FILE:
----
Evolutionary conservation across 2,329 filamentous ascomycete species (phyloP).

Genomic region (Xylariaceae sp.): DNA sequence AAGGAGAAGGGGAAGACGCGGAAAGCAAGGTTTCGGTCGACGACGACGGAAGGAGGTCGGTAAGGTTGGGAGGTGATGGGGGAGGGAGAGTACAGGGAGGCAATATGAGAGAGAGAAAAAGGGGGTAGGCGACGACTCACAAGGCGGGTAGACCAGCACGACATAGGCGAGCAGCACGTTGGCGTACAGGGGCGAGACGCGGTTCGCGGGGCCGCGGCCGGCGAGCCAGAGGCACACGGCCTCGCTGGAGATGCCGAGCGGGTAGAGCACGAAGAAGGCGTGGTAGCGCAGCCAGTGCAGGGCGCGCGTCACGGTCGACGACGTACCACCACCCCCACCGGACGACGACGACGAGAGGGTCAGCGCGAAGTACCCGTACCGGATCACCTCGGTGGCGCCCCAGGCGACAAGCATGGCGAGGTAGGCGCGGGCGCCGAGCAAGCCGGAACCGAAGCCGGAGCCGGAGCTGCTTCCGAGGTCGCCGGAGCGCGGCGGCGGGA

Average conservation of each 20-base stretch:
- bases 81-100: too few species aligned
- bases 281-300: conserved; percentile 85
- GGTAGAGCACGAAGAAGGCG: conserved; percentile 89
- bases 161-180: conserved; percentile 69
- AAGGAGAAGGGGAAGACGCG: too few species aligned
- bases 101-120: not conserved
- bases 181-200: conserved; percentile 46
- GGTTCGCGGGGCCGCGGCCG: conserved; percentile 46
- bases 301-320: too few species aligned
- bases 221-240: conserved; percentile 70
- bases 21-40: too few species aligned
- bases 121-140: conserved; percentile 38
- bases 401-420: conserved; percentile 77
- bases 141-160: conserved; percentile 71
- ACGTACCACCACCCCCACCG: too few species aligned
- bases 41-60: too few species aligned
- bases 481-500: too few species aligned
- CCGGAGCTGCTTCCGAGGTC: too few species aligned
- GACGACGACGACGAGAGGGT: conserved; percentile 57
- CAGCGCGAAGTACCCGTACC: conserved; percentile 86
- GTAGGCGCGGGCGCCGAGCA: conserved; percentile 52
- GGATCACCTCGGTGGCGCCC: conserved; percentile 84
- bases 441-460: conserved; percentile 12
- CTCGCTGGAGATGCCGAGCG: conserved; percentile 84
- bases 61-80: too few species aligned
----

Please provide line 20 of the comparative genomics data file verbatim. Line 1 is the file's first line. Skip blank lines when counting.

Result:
- bases 481-500: too few species aligned